Old Properties versus New Properties – Part 1

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There’s no argument if investors should buy new properties or opt for the existing ones.

“It is mathematically impossible for new properties to outdo old properties.”

It has always been a conclusive case.

This two-part presentation will show what the math predicts with past information, including those contentions that the new property advocates often like to put forward:

  • Vacancy;
  • Rent;
  • Depreciation;
  • Repairs and maintenance;
  • Savings from Stamp Duty.

Why are there two sides to this argument? Mainly because there’s a small group of experienced property investors on one side – who can ably present logic, math, and relevant historical evidence.

Conversely, on the other side, there’s a considerable number of property developers and their network of several partners spinning their marketing charm to earn cash.


Perhaps, the most notable selling point for new properties is the huge depreciation benefits. But you may have to reconsider this intention.

When you’re buying as an investor — you certainly look for an asset, not a liability. An investment is an asset growing in value – it APPRECIATES, unlike a liability that depreciates. So, how can one treat depreciation as a type of “benefit”?


Which property has a higher depreciation?

Property A – old

  • Total value: $600,000
  • Land value: $400,000
  • Building value: $200,000

Property B – new

  • Total value: $600,000
  • Land value: $200,000
  • Building value: $400,000

Both properties are of the same value. However, the property with the highest depreciation “benefits” is Property B, the new one. It has a brand-new home that costs $400,000 to build. The old one, Property A, has not much depreciation.

This is what property developers want investors to see:

Property A – old

  • Total value: $600,000
  • Land value: $400,000
  • Building value: $200,000

Property B – new

  • Total value: $600,000
  • Land value: $200,000
  • Building value: $400,000 ➜ BIG DEPRECIATION BENEFITS!

But as an investor, this is how you should be looking at it:

Property A – established

  • Total value: $600,000
  • Land value: $400,000 ➜ MORE ASSET
  • Building value: $200,000 ➜ LESS LIABILITY

Property B – new

  • Total value: $600,000
  • Land value: $200,000 ➜ LESS ASSET
  • Building value: $400,000 ➜ MORE LIABILITY

Looking at this, which turns out as the better investment? When someone buys a new property, he is likely paying more of his money for a liability. But if one purchases an old or established property, he is paying more for an asset. Right, isn’t it? Each property investor wants to buy assets, not liabilities.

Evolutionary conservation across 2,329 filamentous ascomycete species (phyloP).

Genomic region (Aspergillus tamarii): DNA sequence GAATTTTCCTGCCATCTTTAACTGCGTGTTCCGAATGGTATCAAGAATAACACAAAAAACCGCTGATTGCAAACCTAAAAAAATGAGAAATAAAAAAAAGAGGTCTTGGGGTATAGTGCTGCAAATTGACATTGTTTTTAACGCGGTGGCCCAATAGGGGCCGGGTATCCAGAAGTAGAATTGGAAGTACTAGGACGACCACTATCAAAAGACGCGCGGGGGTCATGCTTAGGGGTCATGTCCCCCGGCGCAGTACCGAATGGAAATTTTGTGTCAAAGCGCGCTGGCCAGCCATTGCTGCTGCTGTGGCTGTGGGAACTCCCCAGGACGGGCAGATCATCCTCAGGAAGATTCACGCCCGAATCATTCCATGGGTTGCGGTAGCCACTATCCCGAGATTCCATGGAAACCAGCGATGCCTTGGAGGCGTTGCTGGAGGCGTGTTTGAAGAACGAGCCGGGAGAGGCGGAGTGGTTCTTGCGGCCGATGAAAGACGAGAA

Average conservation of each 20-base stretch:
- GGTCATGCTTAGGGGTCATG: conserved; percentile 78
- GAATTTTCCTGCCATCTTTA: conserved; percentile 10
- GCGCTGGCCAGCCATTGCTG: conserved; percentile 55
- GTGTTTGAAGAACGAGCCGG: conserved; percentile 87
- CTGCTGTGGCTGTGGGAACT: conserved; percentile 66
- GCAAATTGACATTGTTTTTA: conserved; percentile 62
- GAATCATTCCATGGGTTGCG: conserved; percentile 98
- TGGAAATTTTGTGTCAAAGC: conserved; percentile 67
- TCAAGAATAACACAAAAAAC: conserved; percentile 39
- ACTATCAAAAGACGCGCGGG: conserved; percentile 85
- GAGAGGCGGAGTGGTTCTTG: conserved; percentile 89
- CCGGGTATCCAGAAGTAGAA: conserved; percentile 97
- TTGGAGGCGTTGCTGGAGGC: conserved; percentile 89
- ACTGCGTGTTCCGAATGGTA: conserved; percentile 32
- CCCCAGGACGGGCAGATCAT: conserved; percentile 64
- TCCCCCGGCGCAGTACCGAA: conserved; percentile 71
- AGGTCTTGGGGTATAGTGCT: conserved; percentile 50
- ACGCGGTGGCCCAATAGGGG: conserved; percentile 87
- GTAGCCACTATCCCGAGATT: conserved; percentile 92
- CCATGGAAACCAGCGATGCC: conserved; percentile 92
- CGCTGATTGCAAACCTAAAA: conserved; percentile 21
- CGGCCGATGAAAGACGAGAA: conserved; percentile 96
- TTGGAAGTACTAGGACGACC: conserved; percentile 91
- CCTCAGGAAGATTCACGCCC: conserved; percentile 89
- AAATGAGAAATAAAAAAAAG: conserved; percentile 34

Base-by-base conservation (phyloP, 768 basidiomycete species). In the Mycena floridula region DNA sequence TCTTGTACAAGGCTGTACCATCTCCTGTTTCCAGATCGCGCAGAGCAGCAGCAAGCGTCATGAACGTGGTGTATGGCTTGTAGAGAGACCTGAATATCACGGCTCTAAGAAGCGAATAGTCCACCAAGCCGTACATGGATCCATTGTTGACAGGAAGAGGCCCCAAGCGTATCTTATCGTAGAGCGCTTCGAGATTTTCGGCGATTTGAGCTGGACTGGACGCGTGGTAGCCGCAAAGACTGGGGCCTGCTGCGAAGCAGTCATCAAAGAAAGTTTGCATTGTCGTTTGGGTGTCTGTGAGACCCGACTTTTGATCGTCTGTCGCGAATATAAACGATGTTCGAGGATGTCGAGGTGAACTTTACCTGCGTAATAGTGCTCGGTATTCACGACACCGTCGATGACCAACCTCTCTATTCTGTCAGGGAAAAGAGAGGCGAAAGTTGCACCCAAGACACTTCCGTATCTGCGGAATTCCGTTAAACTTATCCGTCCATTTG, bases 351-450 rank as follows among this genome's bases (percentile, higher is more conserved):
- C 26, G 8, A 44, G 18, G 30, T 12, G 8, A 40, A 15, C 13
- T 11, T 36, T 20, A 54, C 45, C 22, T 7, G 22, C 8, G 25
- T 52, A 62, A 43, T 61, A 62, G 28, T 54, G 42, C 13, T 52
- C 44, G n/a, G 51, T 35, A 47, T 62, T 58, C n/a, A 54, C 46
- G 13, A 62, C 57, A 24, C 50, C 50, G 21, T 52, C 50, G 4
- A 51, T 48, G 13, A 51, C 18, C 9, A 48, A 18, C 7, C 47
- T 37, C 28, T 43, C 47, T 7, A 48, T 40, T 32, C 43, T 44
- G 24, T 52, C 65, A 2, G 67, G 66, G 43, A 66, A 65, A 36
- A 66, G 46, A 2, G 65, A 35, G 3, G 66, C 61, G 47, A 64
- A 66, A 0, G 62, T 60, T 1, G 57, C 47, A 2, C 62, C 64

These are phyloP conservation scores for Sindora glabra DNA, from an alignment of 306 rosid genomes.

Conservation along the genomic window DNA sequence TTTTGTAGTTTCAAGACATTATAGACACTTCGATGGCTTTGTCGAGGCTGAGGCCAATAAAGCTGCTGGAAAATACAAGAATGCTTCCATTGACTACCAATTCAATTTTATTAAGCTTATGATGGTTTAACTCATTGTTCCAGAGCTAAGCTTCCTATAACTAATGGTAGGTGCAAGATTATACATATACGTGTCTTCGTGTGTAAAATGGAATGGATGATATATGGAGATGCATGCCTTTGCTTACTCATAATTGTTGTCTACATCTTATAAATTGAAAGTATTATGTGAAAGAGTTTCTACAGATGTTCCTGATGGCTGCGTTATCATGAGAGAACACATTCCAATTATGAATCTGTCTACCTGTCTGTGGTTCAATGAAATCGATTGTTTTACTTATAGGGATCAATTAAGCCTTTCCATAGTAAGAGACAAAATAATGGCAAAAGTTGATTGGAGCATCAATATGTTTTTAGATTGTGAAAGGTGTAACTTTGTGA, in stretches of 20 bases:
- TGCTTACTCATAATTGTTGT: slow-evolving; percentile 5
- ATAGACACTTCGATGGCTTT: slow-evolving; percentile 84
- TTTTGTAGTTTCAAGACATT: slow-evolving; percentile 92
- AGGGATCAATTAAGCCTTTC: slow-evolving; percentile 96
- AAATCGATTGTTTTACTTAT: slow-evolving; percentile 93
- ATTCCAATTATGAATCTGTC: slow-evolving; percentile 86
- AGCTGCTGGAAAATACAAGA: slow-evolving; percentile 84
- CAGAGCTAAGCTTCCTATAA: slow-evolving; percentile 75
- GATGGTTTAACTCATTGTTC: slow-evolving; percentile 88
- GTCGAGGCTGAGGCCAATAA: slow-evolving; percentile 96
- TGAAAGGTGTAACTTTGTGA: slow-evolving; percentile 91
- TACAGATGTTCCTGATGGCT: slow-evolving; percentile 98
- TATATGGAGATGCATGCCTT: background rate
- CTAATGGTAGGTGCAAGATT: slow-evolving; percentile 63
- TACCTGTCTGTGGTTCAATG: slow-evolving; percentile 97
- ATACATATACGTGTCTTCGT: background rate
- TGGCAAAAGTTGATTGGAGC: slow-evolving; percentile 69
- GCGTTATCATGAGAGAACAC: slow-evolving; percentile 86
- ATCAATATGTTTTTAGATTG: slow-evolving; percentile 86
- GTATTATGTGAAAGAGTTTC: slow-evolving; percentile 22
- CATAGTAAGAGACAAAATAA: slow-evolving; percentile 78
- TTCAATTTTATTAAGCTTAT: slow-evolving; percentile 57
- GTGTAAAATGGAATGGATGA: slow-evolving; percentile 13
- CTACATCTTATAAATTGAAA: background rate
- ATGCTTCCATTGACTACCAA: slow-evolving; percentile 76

“Every rental property comes with a liability (the building) sitting on top of the asset (the land).”

If an investor wants the best capital growth, he wants the most significant ratio of the asset and the most negligible percentage of liability. So, which means he should be buying old or established properties rather than new ones.

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Land appreciates

It’s a known fact that land appreciates while buildings depreciate. So, let’s see what happens to the value of Properties A and B over time.

*The assumption is that land for both Properties A and B appreciated within the span of the same period, eight years. Think of the land having the same appreciation rate for these two properties. The land for both properties has doubled in value for the eight years.

*8 years later

  • Established/Old Property = Property A

Land value doubled: $800,000 ➜ ASSET

  • New Property = Property B

Land value doubled: $400,000 ➜ ASSET

The established property’s land would now be worth $800,000. It doubled from $400,000. The new property’s land is only worth $400,000. It doubled from $200,000. Both doubled in value over the same timeframe.

Buildings depreciate

By factoring in depreciation, for the same period of 8 years — assuming that both properties’ depreciation rate is at the same rate, which is 20%.

After 8 years:

  • Established/Old Property = Property A

Building value: $160,000 ➜ LIABILITY

  • New Property = Property B

Building value: $320,000 ➜ LIABILITY

To summarize:

The old/established property’s loss is $40,000 for depreciation of the building and gained $400,000 in land appreciation. On the other hand, the new property has lost $80,000 in depreciation but has $200,000 in land appreciation.